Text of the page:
I Can’t Put It AwayDecember 25, 2015
Sister M. Alicia EaglesJanuary 6, 2016
I remember when New Years was tied up with a dropping ball, the sounds of Guy Lombardo and the Royal Canadians and the crush of people in Times Square waiting to count down the last ten seconds of the old year.
Well, I’ve added and revised some of my personal traditions. They all include special people.
As children this was the time to reconnect with our Sicilian taste. We looked forward to the fruits and sweets that came from there via Cleveland. And the supply was limited because of the cost. But oh the taste of ripe persimmons, prickly pears (figamore), and Giuggiulena, a brittle Sicilian toffee that was sugar and honey with sesame seeds and almonds.
Each required a special knack to eat. Unripe persimmons dried up your mouth and when too ripe they managed to slip and stain everything. It took some skill to avoid the thin “needles” of the prickly pear and the brittle candle was delicious when new but was a test for any healthy set of teeth.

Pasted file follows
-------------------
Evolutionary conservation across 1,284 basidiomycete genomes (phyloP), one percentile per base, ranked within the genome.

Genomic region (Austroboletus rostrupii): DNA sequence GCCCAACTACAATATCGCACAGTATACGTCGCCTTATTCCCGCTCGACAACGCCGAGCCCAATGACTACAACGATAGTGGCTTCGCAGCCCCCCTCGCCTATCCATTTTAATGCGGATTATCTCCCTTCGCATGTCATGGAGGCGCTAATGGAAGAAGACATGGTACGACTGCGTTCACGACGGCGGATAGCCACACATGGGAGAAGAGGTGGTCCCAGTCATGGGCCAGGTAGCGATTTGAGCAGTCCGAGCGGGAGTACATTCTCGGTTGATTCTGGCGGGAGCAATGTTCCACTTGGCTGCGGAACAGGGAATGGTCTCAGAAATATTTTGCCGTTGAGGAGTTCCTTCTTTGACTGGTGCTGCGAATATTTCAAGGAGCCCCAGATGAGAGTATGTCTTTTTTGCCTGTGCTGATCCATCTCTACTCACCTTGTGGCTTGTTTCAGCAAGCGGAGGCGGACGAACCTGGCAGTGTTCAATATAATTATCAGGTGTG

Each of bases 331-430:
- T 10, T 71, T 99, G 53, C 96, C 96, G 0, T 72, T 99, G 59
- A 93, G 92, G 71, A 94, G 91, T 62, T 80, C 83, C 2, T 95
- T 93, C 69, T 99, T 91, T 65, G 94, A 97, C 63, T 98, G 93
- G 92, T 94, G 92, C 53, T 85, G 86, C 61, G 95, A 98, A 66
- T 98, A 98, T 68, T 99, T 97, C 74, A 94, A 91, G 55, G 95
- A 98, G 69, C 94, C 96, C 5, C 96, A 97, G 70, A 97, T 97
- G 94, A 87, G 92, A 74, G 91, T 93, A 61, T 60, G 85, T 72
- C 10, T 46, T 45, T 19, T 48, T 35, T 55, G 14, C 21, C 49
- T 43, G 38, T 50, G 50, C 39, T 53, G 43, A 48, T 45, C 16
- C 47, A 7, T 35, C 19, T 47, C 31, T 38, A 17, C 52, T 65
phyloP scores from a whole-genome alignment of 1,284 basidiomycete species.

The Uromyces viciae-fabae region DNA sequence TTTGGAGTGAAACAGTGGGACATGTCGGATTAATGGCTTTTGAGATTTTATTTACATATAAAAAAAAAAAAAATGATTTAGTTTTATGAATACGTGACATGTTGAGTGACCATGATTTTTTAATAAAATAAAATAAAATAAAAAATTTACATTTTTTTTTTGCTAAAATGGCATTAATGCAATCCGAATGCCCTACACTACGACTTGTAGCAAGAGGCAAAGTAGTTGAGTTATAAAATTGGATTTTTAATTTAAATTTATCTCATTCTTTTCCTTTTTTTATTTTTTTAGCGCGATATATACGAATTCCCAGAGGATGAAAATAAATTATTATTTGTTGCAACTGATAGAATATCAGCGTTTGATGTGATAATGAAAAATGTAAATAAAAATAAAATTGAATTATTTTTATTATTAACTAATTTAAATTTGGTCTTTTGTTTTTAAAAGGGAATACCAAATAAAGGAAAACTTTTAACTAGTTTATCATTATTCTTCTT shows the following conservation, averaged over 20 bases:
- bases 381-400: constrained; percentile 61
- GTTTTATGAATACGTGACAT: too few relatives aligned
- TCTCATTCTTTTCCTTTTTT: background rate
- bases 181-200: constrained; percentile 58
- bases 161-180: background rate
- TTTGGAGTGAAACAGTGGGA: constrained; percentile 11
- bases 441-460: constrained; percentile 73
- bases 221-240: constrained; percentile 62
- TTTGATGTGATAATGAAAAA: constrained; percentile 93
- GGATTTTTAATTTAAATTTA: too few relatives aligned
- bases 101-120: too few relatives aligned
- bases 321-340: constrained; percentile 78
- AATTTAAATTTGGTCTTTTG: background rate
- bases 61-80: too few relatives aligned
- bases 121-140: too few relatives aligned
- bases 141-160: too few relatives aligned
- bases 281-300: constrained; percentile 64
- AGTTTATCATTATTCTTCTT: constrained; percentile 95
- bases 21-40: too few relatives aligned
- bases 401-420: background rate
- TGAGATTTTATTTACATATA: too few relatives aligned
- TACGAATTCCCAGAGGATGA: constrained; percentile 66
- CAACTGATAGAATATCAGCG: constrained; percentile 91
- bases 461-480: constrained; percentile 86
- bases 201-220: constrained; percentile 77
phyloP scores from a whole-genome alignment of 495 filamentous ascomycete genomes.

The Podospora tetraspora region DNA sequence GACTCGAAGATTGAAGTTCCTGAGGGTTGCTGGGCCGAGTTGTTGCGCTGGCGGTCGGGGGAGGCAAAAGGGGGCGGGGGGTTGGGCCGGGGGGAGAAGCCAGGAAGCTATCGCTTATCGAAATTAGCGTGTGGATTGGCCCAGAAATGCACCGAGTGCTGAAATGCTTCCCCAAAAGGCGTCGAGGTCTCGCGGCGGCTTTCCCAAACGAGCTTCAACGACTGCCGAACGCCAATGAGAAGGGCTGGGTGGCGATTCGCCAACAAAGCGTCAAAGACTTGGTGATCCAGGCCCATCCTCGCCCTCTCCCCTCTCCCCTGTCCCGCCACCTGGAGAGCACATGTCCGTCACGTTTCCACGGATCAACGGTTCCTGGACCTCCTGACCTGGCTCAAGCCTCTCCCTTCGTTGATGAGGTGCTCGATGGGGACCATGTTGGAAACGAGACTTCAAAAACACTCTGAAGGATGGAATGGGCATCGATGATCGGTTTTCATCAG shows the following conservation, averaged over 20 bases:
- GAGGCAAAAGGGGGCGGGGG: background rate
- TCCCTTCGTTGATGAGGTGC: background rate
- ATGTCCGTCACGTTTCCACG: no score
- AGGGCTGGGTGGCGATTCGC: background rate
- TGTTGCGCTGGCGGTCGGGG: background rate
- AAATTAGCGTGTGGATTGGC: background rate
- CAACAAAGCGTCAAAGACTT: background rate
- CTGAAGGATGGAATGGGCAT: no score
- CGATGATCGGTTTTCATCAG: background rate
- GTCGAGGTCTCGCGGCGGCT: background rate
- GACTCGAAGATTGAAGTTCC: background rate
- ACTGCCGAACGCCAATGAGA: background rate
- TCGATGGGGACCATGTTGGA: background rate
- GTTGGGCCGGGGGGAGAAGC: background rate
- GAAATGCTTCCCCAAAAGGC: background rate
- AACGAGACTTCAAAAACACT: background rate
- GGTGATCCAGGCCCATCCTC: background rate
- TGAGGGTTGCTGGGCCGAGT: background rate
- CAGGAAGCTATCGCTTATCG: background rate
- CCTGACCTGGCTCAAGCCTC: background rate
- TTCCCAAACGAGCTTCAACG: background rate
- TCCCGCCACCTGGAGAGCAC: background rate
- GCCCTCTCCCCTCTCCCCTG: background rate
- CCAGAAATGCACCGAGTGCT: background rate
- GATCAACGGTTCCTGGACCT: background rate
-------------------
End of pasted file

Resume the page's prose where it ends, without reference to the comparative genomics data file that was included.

After I entered the convent, a new tradition marked the New Year. My cousin Tony and his wife Trish lived in Toledo and invited me to spend part of New Year’s Eve at their home. That gathering continues. Sharing around the table is always part of the celebration but we’ve played games, gone and watched the “polar bears” jump into the Maumee and even enacted a murder mystery, coming dressed as our character.
There are some mini memories that will always be replayed in my ear – my Dad calling from the restaurant to wish me a Happy New Year and give me his love, sharing a glass of amaretto, Strega or Limon cello with the family, and the front page of The Toledo Blade showing a huge image of our home, Earth in space and the caption, “We’re still here!”
Of course one tradition that spans every part of my growth has been the power of gathering to feed the spirit. My family and Franciscan family have always marked the days, times of transition and times of celebration with prayer. So on New Year’s Eve we gather to pray for peace in small groups and inviting others to join us for liturgy.
2016 is indeed a special year – the Jubilee Year of Mercy proclaimed by Pope Francis and the 100th anniversary of the founding of the Sisters of St. Francis of Sylvania, Ohio. For what has been, thanks. For what will be, yes! We give thanks for 100 years of Franciscan Presence. We say yes to continuing that presence and are grateful to be blessed with your presence in our lives and mission.